Bitcoin mining 'could threaten China's emissions targets'
A new report has suggested that Bitcoin mining in China could threaten the country's emissions targets.
The world's most populous country hopes its emissions peak in 2030, and by 2060, its intention is to be carbon neutral.
However, new research has suggested that the carbon footprint of the cryptocurrency could derail those plans, with a group of academics warning that its footprint is as large as one of China's ten largest cities.
The study reads: "Without appropriate interventions and feasible policies, the intensive bitcoin blockchain operation in China can quickly grow as a threat that could potentially undermine the emission reduction effort taken place in the country."
Recent research has suggested that China actually accounts for more than 75 percent of global bitcoin mining.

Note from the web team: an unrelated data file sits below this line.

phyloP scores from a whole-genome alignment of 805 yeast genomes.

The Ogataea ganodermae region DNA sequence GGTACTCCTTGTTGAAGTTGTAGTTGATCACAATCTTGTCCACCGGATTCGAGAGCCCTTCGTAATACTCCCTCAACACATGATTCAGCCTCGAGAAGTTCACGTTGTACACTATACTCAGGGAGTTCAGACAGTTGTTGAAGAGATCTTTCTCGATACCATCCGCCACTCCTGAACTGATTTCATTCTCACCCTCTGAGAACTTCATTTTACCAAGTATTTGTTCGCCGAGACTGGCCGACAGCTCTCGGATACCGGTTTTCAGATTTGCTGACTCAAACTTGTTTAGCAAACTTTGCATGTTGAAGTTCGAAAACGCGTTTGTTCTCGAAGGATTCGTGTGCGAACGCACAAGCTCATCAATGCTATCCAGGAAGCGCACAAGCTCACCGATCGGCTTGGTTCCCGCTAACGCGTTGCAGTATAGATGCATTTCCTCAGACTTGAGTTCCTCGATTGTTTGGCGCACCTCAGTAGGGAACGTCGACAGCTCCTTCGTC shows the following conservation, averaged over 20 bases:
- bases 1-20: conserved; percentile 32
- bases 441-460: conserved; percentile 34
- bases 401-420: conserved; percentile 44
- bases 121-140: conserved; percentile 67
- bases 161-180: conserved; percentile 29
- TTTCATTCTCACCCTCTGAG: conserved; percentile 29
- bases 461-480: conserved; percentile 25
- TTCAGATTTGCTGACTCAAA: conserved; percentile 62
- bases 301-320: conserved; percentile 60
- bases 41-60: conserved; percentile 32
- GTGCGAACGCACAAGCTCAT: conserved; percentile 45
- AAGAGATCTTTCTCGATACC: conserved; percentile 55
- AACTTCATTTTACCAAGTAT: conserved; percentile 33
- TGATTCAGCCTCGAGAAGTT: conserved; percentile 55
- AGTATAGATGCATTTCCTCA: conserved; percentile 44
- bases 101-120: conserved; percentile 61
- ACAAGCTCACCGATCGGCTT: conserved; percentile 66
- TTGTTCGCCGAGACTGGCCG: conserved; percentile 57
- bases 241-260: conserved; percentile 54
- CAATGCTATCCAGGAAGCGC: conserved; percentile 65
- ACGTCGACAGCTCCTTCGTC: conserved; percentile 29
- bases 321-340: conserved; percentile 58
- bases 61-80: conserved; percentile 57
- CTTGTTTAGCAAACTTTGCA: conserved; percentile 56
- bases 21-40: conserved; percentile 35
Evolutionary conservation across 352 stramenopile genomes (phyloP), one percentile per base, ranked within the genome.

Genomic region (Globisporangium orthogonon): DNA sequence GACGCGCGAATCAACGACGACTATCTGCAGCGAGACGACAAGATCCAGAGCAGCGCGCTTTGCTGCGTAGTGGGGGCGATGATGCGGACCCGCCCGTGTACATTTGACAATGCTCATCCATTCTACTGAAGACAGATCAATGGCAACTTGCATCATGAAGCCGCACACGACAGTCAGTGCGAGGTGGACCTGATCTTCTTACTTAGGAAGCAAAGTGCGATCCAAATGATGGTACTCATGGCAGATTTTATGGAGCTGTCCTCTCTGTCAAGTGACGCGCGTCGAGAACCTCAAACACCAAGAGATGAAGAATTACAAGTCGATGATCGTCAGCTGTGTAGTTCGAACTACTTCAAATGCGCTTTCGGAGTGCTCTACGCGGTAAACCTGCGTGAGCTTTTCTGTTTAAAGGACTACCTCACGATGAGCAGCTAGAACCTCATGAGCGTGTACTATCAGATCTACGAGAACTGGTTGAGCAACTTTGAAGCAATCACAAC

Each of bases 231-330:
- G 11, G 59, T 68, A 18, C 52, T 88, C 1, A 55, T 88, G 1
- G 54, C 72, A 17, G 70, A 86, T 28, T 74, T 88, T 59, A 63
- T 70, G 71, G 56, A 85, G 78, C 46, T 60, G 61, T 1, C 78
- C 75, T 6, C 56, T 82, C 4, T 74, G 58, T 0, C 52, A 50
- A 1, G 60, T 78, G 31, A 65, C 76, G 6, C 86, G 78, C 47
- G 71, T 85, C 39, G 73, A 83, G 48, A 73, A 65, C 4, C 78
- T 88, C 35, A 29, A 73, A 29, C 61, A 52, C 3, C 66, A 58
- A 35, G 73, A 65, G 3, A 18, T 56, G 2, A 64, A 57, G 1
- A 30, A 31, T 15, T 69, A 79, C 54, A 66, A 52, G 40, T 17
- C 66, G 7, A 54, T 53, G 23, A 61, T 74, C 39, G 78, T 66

Meanwhile, Tesla bought around $1.5 billion of Bitcoin in January.
The US car company announced the acquisition and revealed that, one day, the firm expects to accept it as a form of payment.
In a stock market statement, Tesla said: "We expect to begin accepting Bitcoin as a form of payment for our products in the near future, subject to applicable laws and initially on a limited basis."
The announcement prompted a significant spike in the price of the cryptocurrency.
Indeed, at one point, the price rose by as much as 17 percent.
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